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Family Law Blog

Comment on divorce & family law 

Mean age for divorce rising


Recent figures have confirmed the mean age for divorce continues to rise. We have spoken in the past (Divorce and the over 50s) about the rising rate for those over 50, but it seems that the trend is now being observed in those over the age of 60. So “silver separations”, as they have been dubbed, are on the up – as is the number of divorces generally.

The Office of National Statistics says the number of divorces in England and Wales rose by 4.9 per cent in 2010 to 119,589 compared with 113,949 in 2009. This is the first annual increase in divorces since 2003. The divorce rate rose by 5.7% in 2010 to one in every 11.1 divorcing people per thousand of married population. The average age at divorce has risen for both men and women.

The Telegraph recently commented on rising divorce among the 60s. I thought this was worth commenting on, even though I believe the 2010 figures suggest the divorce rate in this group has stabilised.

This means that an older generation of children are seeing their parents split up, causing distress for all and often leading to wider family breakdown as children pick sides more than they might do at a younger age.

Why are more older people getting divorced? Experts suggest it is because older couples are drifting apart once the children have flown the nest – probably the same reason more over-50s were getting divorced but just for those who started their family that bit later. Whereas in previous generations, couples may have felt more of a duty to stay together or it was less socially acceptable to split up, it is now almost the norm so individuals are reassessing their lives and what they want at an older age when they have more free time. We are living longer so there is still likely to be plenty of time ahead of them.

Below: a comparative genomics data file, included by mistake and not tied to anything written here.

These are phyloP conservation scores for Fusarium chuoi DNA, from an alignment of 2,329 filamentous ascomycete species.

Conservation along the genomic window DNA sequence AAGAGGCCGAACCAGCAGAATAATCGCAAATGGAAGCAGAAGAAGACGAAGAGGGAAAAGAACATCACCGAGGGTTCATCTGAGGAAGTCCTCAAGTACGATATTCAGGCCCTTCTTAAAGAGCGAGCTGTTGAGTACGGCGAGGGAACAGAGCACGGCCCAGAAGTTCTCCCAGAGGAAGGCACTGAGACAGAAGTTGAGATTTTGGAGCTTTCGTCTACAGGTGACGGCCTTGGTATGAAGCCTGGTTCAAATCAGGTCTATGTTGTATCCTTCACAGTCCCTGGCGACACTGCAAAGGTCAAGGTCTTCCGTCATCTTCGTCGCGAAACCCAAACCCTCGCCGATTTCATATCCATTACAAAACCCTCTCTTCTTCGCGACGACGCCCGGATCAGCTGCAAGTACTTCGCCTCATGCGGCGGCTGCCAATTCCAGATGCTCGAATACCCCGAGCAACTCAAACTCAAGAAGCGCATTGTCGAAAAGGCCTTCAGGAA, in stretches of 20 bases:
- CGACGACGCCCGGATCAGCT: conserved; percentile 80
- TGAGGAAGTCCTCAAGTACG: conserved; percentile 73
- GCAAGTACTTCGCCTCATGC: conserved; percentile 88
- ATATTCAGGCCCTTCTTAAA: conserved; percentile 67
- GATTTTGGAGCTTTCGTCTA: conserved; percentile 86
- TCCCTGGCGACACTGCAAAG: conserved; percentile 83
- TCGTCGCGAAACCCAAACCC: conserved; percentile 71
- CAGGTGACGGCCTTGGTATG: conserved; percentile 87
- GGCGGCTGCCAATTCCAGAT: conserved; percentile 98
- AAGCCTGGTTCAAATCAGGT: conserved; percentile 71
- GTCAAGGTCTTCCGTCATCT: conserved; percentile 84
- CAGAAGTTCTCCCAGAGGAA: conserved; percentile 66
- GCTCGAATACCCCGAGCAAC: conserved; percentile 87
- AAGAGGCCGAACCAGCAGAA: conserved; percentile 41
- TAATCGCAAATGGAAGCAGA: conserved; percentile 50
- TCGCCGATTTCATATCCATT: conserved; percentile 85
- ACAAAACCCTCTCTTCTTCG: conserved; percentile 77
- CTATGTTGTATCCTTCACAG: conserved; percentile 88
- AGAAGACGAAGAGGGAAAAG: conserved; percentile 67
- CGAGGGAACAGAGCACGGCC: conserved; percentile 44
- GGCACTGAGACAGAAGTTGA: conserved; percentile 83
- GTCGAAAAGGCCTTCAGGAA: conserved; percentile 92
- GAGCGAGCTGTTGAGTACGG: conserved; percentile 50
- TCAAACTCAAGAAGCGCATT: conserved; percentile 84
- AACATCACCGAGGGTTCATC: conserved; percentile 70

Of course, this is not a good trend. It likely means there are many older people spending significant periods of time in later life alone. And getting divorced after spending more years together means there is probably a larger pot of assets to reach agreement on, particularly if pensions are involved. Their value will be much higher than younger couples, properties could be larger and so worth more, or at least have greater equity in them. All the more reason to get specialist advice from an experienced family lawyer who will be the best person to advise on the right course of action to achieve a fair and hopefully amicable settlement between the parties.

So the baby boomers and those who tried to change the world in the 1960s are again causing a cultural revolution. A little strong maybe but it does at least prove the old saying that “there’s life in the old dog yet”.

Andrew Woolley
Family solicitor

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